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Acta Med Litu. 2017; 24(3): 188–192.
PMCID: PMC5709058

Language: English | Lithuanian

Hybrid transanal and total mesorectal excision after transanal endoscopic microsurgery for unfavourable early rectal cancer: a report of two cases

Abstract

Completion total mesorectal excision (TME) is a rare but complex procedure after transanal endoscopic microsurgery for early rectal cancer with unfavourable final histology.

Two cases are reported when completion TME was performed after upfront transanal partial mesorectal dissection. Intact non-perforated TME specimens with negative and adequate distal and circumferential margins were created. The quality of both total mesorectal excisions was complete and distal margins were sufficient.

We believe that our technique might be a way of approaching completion TME after TEM, especially in cases of low rectal cancer.

Keywords: rectal cancer, transanal endoscopic microsurgery, completion surgery, total mesorectal excision, laparoscopic surgery

Abstract

HIBRIDINĖ TRANSANALINĖ IR TOTALINĖ MEZOREKTALINĖ EKSCIZIJA PO TRANSANALINĖS ENDOSKOPINĖS MIKROCHIRURGIJOS NUSTAČIUS ANKSTYVĄJĮ TIESIOSIOS ŽARNOS VĖŽĮ: DVIEJŲ ATVEJŲ PRISTATYMAS

Santrauka

Po transanalinės endoskopinės mikrochirurginės (TEM) procedūros dėl ankstyvojo tiesiosios žarnos vėžio atlikti totalinę mezorektalinę eksciziją (TME) gana sudėtinga, tačiau kartais, esant blogos prognozės tiesiosios žarnos vėžio veiksniams, tai daryti būtina.

Pristatome du atvejus, kai prieš TME atliekama dalinė transanalinė mezorektalinė disekcija. Taip užtikrinama, kad tiesiosios žarnos segmento kraštai – distalinis ir cirkuliarus – yra radikalūs. Abiem atvejais mezorektaliniai paviršiai buvo nepažeisti, o distaliniai kraštai adekvatūs.

Manome, kad mūsų technika yra tinkama atlikti mažas tiesiosios žarnos rezekcijas po TEM procedūrų.

Raktažodžiai: tiesiosios žarnos vėžys, transanalinė endoskopinė mikrochirurgija, pakartotinė operacija, totalinė mezorektalinė ekscizija, laparoskopinė chirurgija

INTRODUCTION

Rectal cancer treatment has undergone a lot of changes in the past several decades. The most important change related to surgical technique was the introduction of the concept of total mesorectal excision (1). However, it is still unavoidably related to considerable morbidity and mortality, and a number of postoperative urinary, sexual, and defecation disorders (2), which cannot be underestimated. Local treatment of rectal cancer was always an attractive alternative for early rectal cancer as it was related to low morbidity and mortality, a possibility of avoiding postoperative functional disturbances, and a permanent stoma in a proportion of patients with low rectal cancer. However, even in T1 node negative rectal cancer local excision does not offer oncological control comparable to radical surgery (3). Transanal endoscopic microsurgery (TEM), introduced by G. Buess in 1983 (4), or a later modification of this technique – transanal minimally invasive surgery (TAMIS) using standard laparoscopic equipment and a single-incision laparoscopic surgery port to access rectal lesions (5) – may improve some of the issues of the local excision, but the concept, when comparing it with radical surgery, remains similar. Even patients very carefully selected for local treatment may show some adverse findings on final histology, demanding immediate radical resection (6). As a result of proper TEM, local full thickness excision of the rectal tumour may adversely affect the further possibility of creating an intact total mesorectal excision (TME) specimen and avoiding an intraoperative perforation of the rectum. We present two cases when a transanal dissection combined with TME from the abdominal side allowed for the creation of an intact non-perforated specimen with adequate distant and circumferential resection margins while following correct TME dissection planes. Written informed consent regarding the use of personal data was taken from both patients.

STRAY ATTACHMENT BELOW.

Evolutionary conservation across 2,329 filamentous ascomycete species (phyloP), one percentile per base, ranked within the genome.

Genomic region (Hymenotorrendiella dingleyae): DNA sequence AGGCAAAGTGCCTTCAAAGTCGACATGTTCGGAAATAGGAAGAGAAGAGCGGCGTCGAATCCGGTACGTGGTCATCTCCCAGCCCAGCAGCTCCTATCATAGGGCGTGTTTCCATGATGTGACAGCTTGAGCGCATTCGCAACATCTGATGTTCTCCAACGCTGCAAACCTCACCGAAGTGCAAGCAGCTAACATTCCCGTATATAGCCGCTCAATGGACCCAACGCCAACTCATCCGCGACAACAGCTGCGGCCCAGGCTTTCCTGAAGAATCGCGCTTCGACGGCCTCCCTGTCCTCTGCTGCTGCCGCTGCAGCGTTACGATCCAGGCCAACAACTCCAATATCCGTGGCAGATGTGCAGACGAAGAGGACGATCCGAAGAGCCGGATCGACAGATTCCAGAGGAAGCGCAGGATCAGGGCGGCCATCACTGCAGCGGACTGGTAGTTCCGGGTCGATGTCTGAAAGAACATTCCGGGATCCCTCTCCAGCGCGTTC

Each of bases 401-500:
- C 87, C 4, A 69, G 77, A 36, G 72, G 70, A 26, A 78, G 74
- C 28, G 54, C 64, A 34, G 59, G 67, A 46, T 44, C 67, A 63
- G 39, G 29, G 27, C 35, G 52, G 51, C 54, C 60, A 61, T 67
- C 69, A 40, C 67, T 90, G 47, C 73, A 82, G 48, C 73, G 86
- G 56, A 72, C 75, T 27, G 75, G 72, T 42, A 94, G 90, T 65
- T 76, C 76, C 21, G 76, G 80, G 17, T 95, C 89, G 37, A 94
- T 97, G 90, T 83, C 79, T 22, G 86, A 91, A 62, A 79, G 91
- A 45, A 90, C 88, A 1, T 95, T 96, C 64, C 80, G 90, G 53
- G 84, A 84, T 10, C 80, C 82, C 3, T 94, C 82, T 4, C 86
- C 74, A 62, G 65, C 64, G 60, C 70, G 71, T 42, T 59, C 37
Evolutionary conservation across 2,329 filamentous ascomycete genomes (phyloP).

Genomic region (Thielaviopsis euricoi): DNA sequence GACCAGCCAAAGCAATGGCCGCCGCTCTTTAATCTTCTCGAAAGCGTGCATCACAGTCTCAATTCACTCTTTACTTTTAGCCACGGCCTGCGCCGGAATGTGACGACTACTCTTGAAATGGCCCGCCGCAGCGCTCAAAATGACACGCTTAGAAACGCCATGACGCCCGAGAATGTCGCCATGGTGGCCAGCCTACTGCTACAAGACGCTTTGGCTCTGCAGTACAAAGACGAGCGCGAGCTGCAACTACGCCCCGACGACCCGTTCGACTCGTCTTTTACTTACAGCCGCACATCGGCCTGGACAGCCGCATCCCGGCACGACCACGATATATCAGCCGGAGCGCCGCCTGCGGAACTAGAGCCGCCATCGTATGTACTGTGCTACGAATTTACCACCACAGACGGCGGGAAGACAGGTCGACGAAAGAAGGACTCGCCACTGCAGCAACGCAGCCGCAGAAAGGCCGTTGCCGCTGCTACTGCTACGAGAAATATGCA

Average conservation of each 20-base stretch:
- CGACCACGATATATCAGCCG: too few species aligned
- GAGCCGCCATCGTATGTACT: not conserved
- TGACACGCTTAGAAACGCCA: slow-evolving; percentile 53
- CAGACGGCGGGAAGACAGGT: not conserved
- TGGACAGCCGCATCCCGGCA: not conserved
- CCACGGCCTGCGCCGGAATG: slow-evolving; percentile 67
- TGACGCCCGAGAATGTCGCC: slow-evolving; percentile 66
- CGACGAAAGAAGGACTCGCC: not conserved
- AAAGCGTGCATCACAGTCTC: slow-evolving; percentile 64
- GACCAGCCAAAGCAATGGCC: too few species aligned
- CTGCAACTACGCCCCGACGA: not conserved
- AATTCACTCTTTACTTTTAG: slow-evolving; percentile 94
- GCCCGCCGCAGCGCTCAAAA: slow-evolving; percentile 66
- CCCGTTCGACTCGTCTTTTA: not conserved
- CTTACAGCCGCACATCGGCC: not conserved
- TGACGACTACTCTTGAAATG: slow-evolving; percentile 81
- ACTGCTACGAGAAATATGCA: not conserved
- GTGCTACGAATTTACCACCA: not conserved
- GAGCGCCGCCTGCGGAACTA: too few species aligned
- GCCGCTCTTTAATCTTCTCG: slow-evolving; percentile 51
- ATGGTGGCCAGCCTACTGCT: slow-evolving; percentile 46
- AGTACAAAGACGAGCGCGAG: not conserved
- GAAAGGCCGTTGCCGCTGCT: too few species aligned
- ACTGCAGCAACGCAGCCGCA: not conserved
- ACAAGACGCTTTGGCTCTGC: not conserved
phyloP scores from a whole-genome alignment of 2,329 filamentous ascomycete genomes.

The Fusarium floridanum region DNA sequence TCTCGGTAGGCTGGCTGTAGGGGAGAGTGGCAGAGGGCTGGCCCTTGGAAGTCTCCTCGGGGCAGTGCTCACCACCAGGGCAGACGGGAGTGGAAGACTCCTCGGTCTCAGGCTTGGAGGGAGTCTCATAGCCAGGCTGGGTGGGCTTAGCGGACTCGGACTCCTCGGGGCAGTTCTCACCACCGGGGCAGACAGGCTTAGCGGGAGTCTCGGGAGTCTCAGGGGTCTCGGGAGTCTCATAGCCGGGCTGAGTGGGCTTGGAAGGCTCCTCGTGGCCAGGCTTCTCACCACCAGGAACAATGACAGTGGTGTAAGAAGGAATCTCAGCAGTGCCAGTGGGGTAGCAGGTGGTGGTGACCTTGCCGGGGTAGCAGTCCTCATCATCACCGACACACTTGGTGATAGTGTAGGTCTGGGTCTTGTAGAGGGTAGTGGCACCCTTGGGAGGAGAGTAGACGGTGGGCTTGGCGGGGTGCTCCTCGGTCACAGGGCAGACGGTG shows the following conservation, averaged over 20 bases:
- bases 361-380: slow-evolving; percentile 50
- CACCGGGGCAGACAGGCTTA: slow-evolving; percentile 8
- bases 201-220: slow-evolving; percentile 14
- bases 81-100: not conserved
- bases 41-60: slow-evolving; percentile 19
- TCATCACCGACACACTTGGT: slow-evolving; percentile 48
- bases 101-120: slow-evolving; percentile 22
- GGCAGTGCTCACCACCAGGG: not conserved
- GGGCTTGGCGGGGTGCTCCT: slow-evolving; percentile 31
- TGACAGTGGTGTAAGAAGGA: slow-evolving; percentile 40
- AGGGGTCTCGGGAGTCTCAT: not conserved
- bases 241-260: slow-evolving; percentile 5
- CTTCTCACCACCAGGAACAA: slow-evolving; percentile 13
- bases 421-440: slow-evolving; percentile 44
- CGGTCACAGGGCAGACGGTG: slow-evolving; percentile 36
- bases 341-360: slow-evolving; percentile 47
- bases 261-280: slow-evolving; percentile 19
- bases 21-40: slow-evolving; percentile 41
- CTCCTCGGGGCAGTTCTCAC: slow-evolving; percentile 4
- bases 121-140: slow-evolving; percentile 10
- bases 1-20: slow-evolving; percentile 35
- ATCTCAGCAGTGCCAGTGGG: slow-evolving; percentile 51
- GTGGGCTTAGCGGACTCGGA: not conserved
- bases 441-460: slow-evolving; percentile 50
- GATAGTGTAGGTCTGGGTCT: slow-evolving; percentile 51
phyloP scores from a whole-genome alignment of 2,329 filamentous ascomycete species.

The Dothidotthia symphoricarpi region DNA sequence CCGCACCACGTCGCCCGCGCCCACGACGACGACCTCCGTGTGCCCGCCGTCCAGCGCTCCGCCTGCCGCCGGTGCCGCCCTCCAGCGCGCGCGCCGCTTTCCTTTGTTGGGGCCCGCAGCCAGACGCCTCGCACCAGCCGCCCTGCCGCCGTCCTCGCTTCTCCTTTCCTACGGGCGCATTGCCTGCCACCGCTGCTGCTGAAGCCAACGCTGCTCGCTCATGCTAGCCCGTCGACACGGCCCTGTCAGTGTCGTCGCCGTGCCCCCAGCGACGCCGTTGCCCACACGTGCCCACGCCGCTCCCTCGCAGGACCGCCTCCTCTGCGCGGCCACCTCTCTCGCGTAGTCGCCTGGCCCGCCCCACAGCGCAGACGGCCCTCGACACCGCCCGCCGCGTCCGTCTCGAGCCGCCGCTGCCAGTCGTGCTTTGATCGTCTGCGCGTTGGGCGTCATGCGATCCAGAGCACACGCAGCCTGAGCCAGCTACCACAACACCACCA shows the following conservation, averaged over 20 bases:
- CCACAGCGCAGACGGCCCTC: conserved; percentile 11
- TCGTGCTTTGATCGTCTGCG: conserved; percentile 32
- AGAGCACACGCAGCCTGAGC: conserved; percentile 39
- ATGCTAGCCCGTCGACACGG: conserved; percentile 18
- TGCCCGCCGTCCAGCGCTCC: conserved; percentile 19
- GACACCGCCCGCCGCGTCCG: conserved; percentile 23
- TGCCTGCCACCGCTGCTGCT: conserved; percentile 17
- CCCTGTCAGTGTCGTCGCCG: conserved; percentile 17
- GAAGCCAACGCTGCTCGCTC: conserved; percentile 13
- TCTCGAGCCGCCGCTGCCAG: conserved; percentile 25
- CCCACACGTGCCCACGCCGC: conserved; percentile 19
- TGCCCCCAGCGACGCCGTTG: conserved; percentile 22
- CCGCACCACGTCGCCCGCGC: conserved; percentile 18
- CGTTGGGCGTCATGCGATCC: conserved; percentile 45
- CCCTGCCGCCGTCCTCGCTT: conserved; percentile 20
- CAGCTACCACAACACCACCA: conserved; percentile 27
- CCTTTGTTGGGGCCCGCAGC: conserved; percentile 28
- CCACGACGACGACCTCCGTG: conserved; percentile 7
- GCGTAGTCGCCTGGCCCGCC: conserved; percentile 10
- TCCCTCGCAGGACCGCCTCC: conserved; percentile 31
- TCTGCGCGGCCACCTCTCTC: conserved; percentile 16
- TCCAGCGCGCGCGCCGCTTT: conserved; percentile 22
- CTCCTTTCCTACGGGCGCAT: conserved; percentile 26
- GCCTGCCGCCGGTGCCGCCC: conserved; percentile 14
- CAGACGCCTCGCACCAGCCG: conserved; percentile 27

CASE PRESENTATIONS

Case 1

A 65-year-old male complained of 4-month duration of blood in stools. On colonoscopy, a 2.5 cm flat polyp was detected 8 cm from the anal verge on the posterior rectal wall. The biopsy revealed carcinoma in situ. TEM was performed. The postoperative course was uneventful, and he was discharged on the next day. T1 moderately differentiated adenocarcinoma with lymphovascular invasion was observed in the postoperative specimen; resection margins were clear. The patient was reinvestigated: a full body computed tomography (CT) scan did not detect any spread of the disease. The patient chose immediate radical surgery – TME. Salvage surgery was performed. Operation was started in a prone jack-knife position, exposing the anus with Lone-Starr retractor. A full thickness rectal incision was started 2 cm from the dentate line, and TME up to 10 cm from the anal verge (2 cm above the upper edge of the TEM incision) was performed using a standard transanal surgical technique. The cut edge of the mobilized rectum was closed with a purse string suture. The patient was put into the lithotomic position. An open completion TME was performed with a hand sewn colonic side to end anal anastomosis. Defunctioning ileostomy was performed. The patient developed bleeding during the first postoperative day; he was reoperated on, and the bleeding from the presacral veins was found and secured. In the later postoperative course, on day 10, an anastomotic leak was diagnosed, which was handled conservatively. The TME specimen was intact with free circumferential resection margin and distal resection margin from the previous TEM site (Fig. 1). No residual cancer in the rectal wall or metastases were found in any of the 22 harvested lymph nodes. The ileostomy was taken down in three months (the fistula healed completely).

Case 2